****Third times a charm*****
I was watching a segment on ABC News about the types of punishment or restraining methods on Autistic children.
Heres the page link
Its a lengthy article so ill highlight some experts
Thousands of autistic and disabled schoolchildren have been injured and dozens have died after being restrained by poorly trained teachers and school aides who tried to subdue them using at times unduly harsh techniques, an ABC News investigation has found.
With no agreed upon national standards for how teachers can restrain an unruly child, school officials around the country have been employing a wide array of methods that range from sitting on children, to handcuffing them, even jolting them with an electric shock at one specialized school. Some have locked children in padded rooms for hours at a time. One Kentucky teacher's aide
is alleged to have stuffed 9-year-old Christopher Baker, who is autistic and was swinging a chair around him, into a draw-string duffle bag.
How to safely handle an out-of-control student has been a longstanding issue for parents whose children attend special schools for those with autism or with behavioral or developmental problems. But experts told ABC News it has become increasingly vexing for officials in traditional public schools as they have sought to accommodate children with special needs. Many of the schools provide little or no training to teachers and staff for how to intervene when the student misbehaves. That has left teachers and school administrators to find their own solutions, at times with terrible outcomes.
Daniel A. Domenech, who heads the American Association of School Administrators, said the practice of restraining an out-of-control student is an unwelcome but essential part of keeping teachers and other students safe. And the vast majority of the time, he said, school officials are able to subdue a child without harm coming to anyone.
"All that I was told was that they talk to the students -- you know, try to calm them down," said Foster, whose son Corey, 16, died at Leake & Watts, a school and residential treatment center just outside of New York City. "I didn't know anything about restraint and seclusion therapeutic holds until this happened."
A school surveillance video that Foster shared with ABC News shows her son shooting baskets, and then being shoved into a gymnasium wall, surrounded by a group of school staff, and forced to the ground. For several minutes he is at the bottom of this scrum. A gurney can be seen being wheeled into the gym, where a motionless Foster remains on the ground.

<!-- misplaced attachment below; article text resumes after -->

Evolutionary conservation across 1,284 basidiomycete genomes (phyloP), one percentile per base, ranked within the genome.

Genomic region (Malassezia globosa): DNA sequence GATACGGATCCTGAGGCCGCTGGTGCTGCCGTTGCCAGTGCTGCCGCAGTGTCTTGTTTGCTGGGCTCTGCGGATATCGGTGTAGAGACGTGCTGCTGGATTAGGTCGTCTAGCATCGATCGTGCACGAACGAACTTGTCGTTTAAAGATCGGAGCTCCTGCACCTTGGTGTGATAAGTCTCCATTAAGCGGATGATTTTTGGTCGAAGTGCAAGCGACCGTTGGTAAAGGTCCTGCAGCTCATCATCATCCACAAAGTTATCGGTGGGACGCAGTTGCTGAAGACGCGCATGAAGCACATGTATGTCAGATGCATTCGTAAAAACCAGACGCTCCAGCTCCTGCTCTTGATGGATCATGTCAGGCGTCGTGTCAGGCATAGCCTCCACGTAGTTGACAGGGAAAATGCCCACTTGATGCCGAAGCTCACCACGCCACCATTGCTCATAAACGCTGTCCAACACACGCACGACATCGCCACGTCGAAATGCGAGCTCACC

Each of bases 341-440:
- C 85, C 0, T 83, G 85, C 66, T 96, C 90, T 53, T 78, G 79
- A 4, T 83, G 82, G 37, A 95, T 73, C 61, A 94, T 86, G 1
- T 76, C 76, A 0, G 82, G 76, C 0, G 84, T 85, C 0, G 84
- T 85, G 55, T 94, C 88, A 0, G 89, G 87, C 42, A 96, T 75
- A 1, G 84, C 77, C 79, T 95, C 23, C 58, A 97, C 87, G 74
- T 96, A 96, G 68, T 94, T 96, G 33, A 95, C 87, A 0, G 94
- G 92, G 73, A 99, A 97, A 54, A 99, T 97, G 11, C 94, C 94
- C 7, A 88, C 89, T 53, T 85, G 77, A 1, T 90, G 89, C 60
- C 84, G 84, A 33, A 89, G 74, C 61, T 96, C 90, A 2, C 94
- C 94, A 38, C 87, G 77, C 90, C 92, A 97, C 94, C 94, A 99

The school told ABC that the staff behaved exactly as they were supposed to. "Our staff used various de-escalation and re-direction techniques prior to initiating the therapeutic hold, which was performed correctly and in accordance with the state-mandated protocol," said Meredith Barber, director of Institutional Advancement at Leake & Watts. "We regularly train and retrain our staff in TCI (Therapeutic Crisis Intervention), a crisis intervention technique designed by Cornell University."
Today, skin shocks are applied less frequently, and students would not be shocked while bound to a wooden board. That said, the school continues to use electric shock as a method for changing the behavior of some children who fail to respond to less extreme measures."I do want to emphasize that behavioral skin shock treatment is effective and necessary in some cases," Burns said. "It was a necessary and effective treatment for Andre."
Earlier this year a school in Mississippi was ordered by a federal judge to stop handcuffing students for hours for such minor offenses as dress code violations, and to stop forcing them to eat lunch while chained to railings and to call for help when they needed a bathroom break. Officials at the Southern Poverty Law Center, which brought the suit, told ABC News the practice was part of a profoundly dysfunctional school culture. In a deposition, the school's principal, Marie Harris, said she only handcuffed children to keep them safe – for instance, to prevent them from running into a busy street.
He said he's heard plenty of horror stories from his own students, many of whom moved to Centennial from mainstream public schools after incidents involving misbehavior and violence. Jordan, an 11-year-old student, described for ABC News what would happen at her previous school when she started to act out.
"They'd grab you by your wrists, and they would intentionally drag you to a room and they'd lock you in there and it was dark, there's no windows, and you're just stuck in there for the whole day," she said.
George said he had not heard that Jordan had been locked in a dark room for the entire school day.
"It is horrible is what it is. It is absolutely horrible," George said. "Someday I think we are all going to look back and say … can you believe what we did here? Why did we do this? What were we trying to accomplish?"
What are your thoughts
"I do want to emphasize that behavioral skin shock treatment is effective and necessary in some cases," Burns said. "It was a necessary and effective treatment for Andre."